The fate of 17 Chinese Muslims imprisoned at Guantanamo since 2002 remains in flux after the DC Circuit Court of Appeals blocked their release to the US today. That reverses a lower court ruling that said the prisoners—members of the Uighur ethnic group who are no longer considered enemy combatants—should be released to the temporary care of Washington-area residents, the Washington Post reports.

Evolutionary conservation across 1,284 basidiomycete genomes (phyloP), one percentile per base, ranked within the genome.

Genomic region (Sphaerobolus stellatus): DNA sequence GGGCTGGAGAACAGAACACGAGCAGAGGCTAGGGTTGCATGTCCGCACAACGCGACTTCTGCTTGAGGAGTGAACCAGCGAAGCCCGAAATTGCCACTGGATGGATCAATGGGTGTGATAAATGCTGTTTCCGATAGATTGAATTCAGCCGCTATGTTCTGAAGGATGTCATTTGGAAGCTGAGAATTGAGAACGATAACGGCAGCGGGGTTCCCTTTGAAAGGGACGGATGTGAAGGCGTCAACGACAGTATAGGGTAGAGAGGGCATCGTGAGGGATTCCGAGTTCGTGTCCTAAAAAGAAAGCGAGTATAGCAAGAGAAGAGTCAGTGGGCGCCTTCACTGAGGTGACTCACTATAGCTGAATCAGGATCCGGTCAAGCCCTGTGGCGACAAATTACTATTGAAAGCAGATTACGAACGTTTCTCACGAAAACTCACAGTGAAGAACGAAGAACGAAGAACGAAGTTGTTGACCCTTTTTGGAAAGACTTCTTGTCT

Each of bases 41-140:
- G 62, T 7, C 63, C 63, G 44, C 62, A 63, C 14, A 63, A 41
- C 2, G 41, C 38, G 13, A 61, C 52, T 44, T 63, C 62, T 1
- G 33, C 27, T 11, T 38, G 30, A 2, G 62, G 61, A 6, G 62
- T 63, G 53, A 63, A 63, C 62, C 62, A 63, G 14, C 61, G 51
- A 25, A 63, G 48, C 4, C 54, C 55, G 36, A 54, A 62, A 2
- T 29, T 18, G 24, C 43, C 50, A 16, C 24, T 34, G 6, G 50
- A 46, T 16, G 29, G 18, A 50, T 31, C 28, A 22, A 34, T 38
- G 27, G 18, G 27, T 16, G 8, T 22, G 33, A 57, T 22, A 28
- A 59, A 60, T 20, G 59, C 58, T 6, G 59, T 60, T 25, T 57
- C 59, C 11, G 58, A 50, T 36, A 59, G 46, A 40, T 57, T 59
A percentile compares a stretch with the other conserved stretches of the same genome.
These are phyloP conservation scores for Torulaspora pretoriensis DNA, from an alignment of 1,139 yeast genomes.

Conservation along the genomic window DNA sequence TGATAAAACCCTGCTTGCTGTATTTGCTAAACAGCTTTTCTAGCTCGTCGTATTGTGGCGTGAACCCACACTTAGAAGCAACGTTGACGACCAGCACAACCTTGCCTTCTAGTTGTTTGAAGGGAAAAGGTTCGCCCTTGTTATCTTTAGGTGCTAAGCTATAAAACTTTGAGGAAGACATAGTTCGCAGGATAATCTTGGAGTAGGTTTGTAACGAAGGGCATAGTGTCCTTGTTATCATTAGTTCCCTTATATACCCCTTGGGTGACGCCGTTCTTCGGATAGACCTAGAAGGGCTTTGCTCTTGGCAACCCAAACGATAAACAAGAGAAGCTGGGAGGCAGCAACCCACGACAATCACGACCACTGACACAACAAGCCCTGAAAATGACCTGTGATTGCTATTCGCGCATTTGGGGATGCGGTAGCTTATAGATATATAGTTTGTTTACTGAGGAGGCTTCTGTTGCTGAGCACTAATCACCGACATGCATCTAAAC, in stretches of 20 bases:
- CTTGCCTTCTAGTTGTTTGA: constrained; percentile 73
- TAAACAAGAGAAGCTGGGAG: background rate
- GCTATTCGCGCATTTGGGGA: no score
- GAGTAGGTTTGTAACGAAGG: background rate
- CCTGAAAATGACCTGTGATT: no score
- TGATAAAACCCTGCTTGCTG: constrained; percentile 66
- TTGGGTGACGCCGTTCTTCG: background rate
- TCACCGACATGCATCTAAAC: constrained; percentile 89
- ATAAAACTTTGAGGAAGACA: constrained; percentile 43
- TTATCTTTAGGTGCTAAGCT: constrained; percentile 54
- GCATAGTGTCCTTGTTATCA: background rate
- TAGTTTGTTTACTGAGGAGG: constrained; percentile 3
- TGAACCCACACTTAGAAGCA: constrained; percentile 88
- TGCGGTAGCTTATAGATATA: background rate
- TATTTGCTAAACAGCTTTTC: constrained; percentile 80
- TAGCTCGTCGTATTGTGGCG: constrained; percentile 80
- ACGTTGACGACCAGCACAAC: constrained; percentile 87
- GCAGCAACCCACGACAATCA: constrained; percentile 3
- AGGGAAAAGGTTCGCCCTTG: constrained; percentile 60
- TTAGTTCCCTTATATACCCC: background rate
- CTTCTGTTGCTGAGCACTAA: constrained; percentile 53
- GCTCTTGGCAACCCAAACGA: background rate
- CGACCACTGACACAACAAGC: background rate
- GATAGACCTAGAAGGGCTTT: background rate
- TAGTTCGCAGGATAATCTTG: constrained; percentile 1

The ruling today faulted the original decision. "Never in the history of habeas corpus has any court thought it had the power to order an alien held overseas brought into the sovereign territory of a nation and released into the general population." The US, meanwhile, is trying to find another nation willing to take the detainees. Their attorney called today's reversal "one of the darkest days in the history of our judiciary."